From Cheney friend to foe, Harriet Hageman takes command of Wyoming race animated by Trump
By Jeff Zeleny, Chief National Affairs Correspondent
(CNN) -- Harriet Hageman proudly wears Wyoming on her sleeve -- and wields it like a hammer against Liz Cheney.
"I know Wyoming. I love Wyoming. I am Wyoming," Hageman tells audiences as she travels across her state, entering the closing days of a bitter Republican duel in one of the highest-profile congressional races in the country.
"I am going to reclaim Wyoming's lone congressional seat from that Virginian who currently holds it," Hageman likes to say, casting aside the Cheney family's deep roots in the state and suggesting the three-term congresswoman is more at home in the Washington suburbs.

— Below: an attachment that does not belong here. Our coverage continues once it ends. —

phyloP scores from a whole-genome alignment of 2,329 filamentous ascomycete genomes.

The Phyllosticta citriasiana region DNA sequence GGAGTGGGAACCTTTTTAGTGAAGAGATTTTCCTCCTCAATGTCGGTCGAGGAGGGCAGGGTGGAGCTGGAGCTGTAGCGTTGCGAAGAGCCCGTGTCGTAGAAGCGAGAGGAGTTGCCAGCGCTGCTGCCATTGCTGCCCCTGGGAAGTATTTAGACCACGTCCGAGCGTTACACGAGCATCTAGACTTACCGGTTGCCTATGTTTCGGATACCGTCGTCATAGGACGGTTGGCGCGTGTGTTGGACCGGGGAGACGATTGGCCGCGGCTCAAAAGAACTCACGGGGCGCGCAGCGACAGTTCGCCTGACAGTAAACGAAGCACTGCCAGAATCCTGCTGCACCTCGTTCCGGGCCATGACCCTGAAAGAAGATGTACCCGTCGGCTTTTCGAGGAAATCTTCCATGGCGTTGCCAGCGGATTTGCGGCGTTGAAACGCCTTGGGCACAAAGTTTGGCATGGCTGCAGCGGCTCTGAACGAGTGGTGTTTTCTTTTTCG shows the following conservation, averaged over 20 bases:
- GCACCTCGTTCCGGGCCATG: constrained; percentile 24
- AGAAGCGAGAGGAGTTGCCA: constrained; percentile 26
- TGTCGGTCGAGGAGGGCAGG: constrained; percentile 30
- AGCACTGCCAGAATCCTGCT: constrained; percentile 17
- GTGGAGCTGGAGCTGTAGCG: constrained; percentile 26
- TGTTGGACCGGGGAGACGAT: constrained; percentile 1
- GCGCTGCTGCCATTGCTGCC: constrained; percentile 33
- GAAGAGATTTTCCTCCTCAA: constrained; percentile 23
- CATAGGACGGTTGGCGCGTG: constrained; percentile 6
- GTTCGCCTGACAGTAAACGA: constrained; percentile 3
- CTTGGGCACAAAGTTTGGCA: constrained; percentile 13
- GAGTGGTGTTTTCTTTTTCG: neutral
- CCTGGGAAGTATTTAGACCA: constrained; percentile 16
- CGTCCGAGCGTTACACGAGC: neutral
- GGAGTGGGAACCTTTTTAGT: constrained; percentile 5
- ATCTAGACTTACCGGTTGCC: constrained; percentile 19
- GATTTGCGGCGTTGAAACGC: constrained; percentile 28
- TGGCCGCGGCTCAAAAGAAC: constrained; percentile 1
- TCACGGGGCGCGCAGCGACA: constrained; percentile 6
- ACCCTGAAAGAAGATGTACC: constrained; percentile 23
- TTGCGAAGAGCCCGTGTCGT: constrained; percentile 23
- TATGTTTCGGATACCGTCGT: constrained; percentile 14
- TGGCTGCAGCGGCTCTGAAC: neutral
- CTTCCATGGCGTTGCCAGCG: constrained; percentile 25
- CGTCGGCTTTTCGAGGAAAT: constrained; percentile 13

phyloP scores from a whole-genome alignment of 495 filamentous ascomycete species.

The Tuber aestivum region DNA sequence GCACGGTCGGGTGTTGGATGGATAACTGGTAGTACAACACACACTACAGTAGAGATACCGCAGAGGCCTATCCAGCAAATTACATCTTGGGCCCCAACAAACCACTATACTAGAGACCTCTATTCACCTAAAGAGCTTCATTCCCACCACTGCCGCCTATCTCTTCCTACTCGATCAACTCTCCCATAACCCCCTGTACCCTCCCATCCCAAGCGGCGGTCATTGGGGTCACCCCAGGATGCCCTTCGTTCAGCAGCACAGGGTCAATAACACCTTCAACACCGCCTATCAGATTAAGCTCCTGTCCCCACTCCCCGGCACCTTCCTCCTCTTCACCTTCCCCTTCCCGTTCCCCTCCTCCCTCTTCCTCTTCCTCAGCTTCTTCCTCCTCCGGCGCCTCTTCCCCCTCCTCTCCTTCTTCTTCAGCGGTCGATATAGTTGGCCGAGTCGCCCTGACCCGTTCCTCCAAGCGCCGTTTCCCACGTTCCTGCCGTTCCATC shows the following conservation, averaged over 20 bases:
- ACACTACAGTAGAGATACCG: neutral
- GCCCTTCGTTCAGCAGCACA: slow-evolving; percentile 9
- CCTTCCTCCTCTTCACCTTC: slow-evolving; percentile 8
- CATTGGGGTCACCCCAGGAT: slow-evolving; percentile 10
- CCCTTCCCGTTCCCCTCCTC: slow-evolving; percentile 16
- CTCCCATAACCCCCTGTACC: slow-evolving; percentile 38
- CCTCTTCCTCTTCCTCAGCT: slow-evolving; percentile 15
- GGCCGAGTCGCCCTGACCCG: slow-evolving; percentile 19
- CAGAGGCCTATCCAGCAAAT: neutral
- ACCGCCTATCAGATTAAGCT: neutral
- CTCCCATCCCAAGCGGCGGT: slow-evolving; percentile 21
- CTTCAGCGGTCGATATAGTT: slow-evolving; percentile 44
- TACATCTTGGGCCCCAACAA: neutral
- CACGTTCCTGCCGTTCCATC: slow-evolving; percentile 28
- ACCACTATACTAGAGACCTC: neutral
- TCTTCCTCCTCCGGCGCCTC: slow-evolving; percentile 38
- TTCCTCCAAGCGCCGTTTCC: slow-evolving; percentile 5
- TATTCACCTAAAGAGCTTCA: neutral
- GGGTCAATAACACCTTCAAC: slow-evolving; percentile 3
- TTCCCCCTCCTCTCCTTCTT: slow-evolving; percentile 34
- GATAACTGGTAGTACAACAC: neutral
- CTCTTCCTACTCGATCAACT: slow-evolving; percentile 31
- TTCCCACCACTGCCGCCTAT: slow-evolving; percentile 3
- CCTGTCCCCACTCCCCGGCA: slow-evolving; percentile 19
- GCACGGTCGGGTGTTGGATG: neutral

These days, signs of trouble for Cheney are easy to spot here in Wyoming. Hageman holds a commanding lead in the final weekend of a primary election that stands as yet another reminder of the Republican Party's evolution in the era of Donald Trump.
A University of Wyoming poll released this week found that Cheney is trailing Hageman by 29 points. Yet one question looming over the Republican primary is how many Democrats and independents will switch parties and vote for Cheney, which even her supporters acknowledge is her only chance to stay competitive.
"If it's a big Republican vote, there aren't enough Democrats to change it, even if we all crossed over," former Wyoming Gov. Mike Sullivan said in an interview Friday, noting that he is among the Democrats who have temporarily switched parties to support Cheney. "Out of honor and respect for her leadership, I cast my vote her way."